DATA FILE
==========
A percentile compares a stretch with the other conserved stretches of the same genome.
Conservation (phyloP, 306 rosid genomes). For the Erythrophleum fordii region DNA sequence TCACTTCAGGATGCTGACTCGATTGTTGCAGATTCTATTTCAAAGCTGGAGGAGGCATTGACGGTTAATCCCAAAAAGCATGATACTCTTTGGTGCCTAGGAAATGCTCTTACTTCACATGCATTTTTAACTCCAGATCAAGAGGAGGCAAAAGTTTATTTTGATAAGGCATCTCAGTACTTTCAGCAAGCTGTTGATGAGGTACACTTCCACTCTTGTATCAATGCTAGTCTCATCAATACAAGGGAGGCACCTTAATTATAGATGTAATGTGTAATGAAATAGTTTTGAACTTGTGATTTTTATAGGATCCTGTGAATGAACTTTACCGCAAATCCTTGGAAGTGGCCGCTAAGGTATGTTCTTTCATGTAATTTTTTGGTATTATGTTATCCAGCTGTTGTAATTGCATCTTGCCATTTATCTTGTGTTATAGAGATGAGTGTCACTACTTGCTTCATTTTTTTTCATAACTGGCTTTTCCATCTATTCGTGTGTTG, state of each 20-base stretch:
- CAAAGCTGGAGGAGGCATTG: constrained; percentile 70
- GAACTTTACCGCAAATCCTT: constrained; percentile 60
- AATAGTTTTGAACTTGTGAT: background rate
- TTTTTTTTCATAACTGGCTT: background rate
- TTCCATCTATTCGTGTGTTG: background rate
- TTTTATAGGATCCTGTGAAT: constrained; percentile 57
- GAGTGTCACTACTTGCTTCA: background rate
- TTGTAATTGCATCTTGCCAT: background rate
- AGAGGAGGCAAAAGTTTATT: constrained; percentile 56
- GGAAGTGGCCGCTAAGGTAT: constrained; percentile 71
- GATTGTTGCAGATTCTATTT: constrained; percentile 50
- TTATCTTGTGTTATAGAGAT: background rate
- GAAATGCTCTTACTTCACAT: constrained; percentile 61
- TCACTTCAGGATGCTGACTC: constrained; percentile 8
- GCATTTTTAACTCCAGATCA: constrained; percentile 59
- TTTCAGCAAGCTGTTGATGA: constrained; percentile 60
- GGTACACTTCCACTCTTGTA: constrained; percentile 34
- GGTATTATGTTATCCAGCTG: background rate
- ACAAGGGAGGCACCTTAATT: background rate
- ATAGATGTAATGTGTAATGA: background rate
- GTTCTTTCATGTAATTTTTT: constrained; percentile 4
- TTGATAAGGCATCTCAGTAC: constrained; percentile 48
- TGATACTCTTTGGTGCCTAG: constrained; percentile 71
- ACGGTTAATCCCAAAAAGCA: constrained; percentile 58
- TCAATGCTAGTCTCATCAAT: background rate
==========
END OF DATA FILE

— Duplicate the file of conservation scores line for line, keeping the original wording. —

A percentile compares a stretch with the other conserved stretches of the same genome.
Conservation (phyloP, 306 rosid genomes). For the Erythrophleum fordii region DNA sequence TCACTTCAGGATGCTGACTCGATTGTTGCAGATTCTATTTCAAAGCTGGAGGAGGCATTGACGGTTAATCCCAAAAAGCATGATACTCTTTGGTGCCTAGGAAATGCTCTTACTTCACATGCATTTTTAACTCCAGATCAAGAGGAGGCAAAAGTTTATTTTGATAAGGCATCTCAGTACTTTCAGCAAGCTGTTGATGAGGTACACTTCCACTCTTGTATCAATGCTAGTCTCATCAATACAAGGGAGGCACCTTAATTATAGATGTAATGTGTAATGAAATAGTTTTGAACTTGTGATTTTTATAGGATCCTGTGAATGAACTTTACCGCAAATCCTTGGAAGTGGCCGCTAAGGTATGTTCTTTCATGTAATTTTTTGGTATTATGTTATCCAGCTGTTGTAATTGCATCTTGCCATTTATCTTGTGTTATAGAGATGAGTGTCACTACTTGCTTCATTTTTTTTCATAACTGGCTTTTCCATCTATTCGTGTGTTG, state of each 20-base stretch:
- CAAAGCTGGAGGAGGCATTG: constrained; percentile 70
- GAACTTTACCGCAAATCCTT: constrained; percentile 60
- AATAGTTTTGAACTTGTGAT: background rate
- TTTTTTTTCATAACTGGCTT: background rate
- TTCCATCTATTCGTGTGTTG: background rate
- TTTTATAGGATCCTGTGAAT: constrained; percentile 57
- GAGTGTCACTACTTGCTTCA: background rate
- TTGTAATTGCATCTTGCCAT: background rate
- AGAGGAGGCAAAAGTTTATT: constrained; percentile 56
- GGAAGTGGCCGCTAAGGTAT: constrained; percentile 71
- GATTGTTGCAGATTCTATTT: constrained; percentile 50
- TTATCTTGTGTTATAGAGAT: background rate
- GAAATGCTCTTACTTCACAT: constrained; percentile 61
- TCACTTCAGGATGCTGACTC: constrained; percentile 8
- GCATTTTTAACTCCAGATCA: constrained; percentile 59
- TTTCAGCAAGCTGTTGATGA: constrained; percentile 60
- GGTACACTTCCACTCTTGTA: constrained; percentile 34
- GGTATTATGTTATCCAGCTG: background rate
- ACAAGGGAGGCACCTTAATT: background rate
- ATAGATGTAATGTGTAATGA: background rate
- GTTCTTTCATGTAATTTTTT: constrained; percentile 4
- TTGATAAGGCATCTCAGTAC: constrained; percentile 48
- TGATACTCTTTGGTGCCTAG: constrained; percentile 71
- ACGGTTAATCCCAAAAAGCA: constrained; percentile 58
- TCAATGCTAGTCTCATCAAT: background rate